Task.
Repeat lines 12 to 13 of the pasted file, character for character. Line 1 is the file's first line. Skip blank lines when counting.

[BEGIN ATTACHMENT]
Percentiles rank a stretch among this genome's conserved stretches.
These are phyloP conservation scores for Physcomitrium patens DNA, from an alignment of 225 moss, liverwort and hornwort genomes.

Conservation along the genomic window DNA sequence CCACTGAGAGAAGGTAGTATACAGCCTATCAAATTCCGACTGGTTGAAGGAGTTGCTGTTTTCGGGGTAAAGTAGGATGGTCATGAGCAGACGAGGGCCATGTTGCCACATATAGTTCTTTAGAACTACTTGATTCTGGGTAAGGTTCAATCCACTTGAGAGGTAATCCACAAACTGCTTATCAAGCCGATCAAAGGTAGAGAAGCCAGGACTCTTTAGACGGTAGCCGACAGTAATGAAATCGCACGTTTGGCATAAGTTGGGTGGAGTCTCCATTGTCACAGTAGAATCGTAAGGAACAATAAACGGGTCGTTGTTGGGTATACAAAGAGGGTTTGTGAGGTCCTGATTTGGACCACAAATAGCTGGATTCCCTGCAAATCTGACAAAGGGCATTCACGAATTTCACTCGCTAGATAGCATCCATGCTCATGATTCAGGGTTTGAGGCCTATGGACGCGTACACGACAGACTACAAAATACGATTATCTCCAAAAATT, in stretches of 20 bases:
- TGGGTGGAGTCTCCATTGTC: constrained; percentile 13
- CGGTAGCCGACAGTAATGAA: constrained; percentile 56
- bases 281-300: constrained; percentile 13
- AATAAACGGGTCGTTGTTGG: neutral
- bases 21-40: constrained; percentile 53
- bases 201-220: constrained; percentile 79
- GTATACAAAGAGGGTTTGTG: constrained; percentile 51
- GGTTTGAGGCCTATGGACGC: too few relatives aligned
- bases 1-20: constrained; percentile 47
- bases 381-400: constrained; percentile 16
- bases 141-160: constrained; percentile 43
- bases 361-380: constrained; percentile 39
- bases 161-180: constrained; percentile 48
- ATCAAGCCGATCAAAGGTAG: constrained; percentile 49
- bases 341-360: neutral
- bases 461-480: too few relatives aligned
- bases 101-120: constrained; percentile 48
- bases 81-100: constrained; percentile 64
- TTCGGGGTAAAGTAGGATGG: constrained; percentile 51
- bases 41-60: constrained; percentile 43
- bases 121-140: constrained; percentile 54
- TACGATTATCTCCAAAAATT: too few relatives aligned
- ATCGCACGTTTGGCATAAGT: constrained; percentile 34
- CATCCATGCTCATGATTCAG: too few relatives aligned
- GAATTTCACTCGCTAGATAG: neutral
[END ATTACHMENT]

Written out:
- bases 1-20: constrained; percentile 47
- bases 381-400: constrained; percentile 16